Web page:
Educational Systems and Societal Changes:

Challenges and Opportunities

Mediterranean Scientific Conference

6th and 7th of June 2019 in Rijeka, organized by the Faculty of Teacher Education, University of Rijeka, Croatian Educational Research Association and the Faculty of Education, University of Malta

Contemporaneity simultaneously carries conflicting societal trends, on one hand it promotes the ˝society of knowledge˝, while on the other it allows for the continuous growth of societal and economic inequalities. Current societal changes are both complex and contradictory. Despite the process of globalization, due to the aforementioned complexities and contradictions, developed societies, developing countries and former socialist societies are all affected differently by these changes. However, the specific challenges of social transformation also appear at the level of individual societies within these three categories, as well as at the regional level within specific societies. All these changes influence the position and role of education, as well as upbringing, in the society.


In developing countries, the educational system is faced with an increasing number of youths who need to participate in it, and its infrastructure and personnel are neither equipped nor sufficient to handle the matter. At the same time, the developed countries struggle with the population aging, but due to the strong immigration wave, the education system plays a significant role in handling the problem of integration. Former socialist societies, which are still struggling with numerous transition related issues, are also faced with the consequences of inter-ethnic conflicts and the re-radicalization of the society. Regardless of their differences, all societies have the need for education in a form that will encourage intercultural dialogue, that is, provide children and youths with an education necessary to practice active citizenship and harmonious coexistence.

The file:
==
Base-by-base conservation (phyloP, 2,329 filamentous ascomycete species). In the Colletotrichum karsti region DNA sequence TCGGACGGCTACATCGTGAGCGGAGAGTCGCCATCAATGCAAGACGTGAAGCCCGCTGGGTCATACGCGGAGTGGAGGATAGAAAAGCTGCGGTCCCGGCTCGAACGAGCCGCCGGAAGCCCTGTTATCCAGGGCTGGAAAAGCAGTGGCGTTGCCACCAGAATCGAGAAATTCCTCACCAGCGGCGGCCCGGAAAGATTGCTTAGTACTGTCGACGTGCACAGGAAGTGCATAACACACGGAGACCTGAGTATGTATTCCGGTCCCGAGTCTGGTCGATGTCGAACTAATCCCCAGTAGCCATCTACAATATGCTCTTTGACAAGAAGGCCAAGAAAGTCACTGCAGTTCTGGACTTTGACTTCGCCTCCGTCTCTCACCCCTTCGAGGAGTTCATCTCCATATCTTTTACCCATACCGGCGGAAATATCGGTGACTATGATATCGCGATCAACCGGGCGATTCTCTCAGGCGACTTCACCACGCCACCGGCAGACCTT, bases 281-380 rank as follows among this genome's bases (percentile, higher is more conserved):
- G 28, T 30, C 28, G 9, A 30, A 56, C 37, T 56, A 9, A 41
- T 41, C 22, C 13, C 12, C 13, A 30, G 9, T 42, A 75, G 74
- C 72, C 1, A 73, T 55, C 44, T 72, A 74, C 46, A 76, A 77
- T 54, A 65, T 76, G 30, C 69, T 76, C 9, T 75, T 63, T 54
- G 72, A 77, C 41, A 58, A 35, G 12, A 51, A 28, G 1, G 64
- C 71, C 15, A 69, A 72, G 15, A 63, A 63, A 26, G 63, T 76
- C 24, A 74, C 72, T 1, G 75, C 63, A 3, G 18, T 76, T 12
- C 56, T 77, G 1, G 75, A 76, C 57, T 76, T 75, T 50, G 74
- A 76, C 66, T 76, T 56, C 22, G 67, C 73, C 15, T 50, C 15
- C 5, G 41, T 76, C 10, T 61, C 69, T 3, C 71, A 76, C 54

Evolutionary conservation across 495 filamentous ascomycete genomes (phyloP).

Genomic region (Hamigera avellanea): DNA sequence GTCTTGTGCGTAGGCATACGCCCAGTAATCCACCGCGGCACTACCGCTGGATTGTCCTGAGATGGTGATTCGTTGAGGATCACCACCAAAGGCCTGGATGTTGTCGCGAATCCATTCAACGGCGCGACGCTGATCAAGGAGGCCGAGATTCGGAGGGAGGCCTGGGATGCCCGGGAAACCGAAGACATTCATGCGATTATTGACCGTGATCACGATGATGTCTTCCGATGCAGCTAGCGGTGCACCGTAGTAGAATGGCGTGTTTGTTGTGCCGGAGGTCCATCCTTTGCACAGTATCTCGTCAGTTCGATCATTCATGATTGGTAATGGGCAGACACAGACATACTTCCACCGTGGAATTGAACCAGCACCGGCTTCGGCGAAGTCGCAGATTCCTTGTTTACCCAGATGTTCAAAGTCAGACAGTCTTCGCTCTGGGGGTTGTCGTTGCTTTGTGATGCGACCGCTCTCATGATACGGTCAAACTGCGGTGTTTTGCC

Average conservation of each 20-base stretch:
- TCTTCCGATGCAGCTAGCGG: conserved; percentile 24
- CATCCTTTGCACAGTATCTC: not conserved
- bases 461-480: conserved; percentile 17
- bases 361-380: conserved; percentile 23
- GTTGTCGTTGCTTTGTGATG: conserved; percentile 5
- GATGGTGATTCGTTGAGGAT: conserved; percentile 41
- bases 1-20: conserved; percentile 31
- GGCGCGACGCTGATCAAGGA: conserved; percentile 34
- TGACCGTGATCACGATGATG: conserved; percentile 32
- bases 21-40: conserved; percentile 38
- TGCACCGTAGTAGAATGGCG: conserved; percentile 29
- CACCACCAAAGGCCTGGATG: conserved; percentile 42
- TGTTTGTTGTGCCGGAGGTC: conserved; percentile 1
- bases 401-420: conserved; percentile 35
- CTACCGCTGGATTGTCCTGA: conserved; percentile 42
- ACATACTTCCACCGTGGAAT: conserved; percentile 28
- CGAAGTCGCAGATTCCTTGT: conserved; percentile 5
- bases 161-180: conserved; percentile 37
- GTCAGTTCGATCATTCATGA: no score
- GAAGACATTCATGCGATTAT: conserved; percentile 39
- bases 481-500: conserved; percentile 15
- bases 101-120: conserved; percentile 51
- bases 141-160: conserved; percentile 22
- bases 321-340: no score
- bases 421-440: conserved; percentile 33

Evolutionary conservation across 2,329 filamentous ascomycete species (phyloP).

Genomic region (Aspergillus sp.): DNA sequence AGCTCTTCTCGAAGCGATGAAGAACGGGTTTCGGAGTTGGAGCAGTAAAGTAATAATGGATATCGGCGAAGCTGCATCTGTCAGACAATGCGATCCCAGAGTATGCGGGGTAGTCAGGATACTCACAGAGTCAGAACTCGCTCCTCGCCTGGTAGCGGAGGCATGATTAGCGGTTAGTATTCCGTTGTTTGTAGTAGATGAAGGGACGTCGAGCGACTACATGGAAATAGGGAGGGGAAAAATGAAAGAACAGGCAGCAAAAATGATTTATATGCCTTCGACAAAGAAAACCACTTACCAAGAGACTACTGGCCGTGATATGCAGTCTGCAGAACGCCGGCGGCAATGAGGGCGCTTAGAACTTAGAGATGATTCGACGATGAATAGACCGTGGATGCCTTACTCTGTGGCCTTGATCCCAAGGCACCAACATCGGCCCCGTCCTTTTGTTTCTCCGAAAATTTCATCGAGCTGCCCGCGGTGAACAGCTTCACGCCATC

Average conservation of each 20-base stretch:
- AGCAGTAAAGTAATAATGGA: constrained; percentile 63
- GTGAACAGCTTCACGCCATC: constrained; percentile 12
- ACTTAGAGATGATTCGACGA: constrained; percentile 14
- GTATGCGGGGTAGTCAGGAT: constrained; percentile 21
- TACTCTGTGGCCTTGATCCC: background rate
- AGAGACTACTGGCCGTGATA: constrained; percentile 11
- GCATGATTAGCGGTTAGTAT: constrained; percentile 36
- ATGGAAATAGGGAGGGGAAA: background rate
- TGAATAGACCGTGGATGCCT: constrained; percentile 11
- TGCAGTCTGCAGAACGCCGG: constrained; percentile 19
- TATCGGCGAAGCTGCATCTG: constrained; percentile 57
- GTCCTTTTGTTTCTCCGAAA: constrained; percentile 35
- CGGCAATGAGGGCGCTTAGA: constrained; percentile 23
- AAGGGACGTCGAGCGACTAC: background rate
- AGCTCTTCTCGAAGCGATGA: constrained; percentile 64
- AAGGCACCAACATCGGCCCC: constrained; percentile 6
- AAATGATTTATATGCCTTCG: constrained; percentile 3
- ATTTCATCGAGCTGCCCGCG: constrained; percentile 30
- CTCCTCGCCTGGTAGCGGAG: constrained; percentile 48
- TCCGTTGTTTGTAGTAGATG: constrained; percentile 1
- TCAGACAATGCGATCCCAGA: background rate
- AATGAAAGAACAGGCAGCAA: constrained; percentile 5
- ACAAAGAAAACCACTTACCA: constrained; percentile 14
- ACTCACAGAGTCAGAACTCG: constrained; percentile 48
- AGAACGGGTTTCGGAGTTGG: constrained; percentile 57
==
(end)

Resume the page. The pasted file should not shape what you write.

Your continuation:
The field of education and upbringing is also heavily afflicted by the increasing economic differences between developed and underdeveloped societies. The rising levels of poverty resulting in a continuously growing inequality have the effect of further increasing the differences in the educational and life chances of children and youths from different social groups. In general, the number of socially excluded citizens whose children do not have adequate access to quality education and upbringing, and who leave the education system earlier than others, is growing.


In addition to social and economic changes, state education policies are also being subjected to noticeable alterations. Because of the market’s need for new skills and the lifelong flexibility in regards to the work required by the neoliberal government, education is tasked with ensuring the technical efficiency of production. Wealthy constituents of society have the resources to find individual solutions to the sprouting changes, while the impoverished are left to hang in the wind of the laissez-faire market.  


The question is whether and how the professional socialization of teachers (educators, teachers) follows the current social changes. The same question can be reduced to the individual level in regards to the extent to which educators and teachers are adapting to those changes themselves. And vice versa, to what extent do teachers and teacher education initiate social change.


Changes brewing at the micro level, in the family structure (the crisis of the traditional patriarchal family), as well as the emergence of new forms of family (reconstructed, single-parent) are some of the additional factors that affect the educational process. The increase in parental expectations when it comes to the educational achievements of their children is colliding with structurally and culturally limiting factors. The teaching itself, its status, the length and the content of the required professional education, as well as the learning and teaching process itself, are not exempt from the changes.


In the context of accelerated global social transformations, children and youths become extremely vulnerable and fragile social groups, which consequentially renders the field of education increasingly important within the society. In its Resolution 37C, UNESCO emphasizes that omni-available education, lifelong education, as well as education for active citizenship still remain an unfinished business. That is why the permanent task of science and scientists is to analyze and discern contradictory trends and changes in the educational sphere.

The Mediterranean Scientific Conference enables collaboration and networking of researchers who explore and question the topics related to education and upbringing within a variety of scientific disciplines.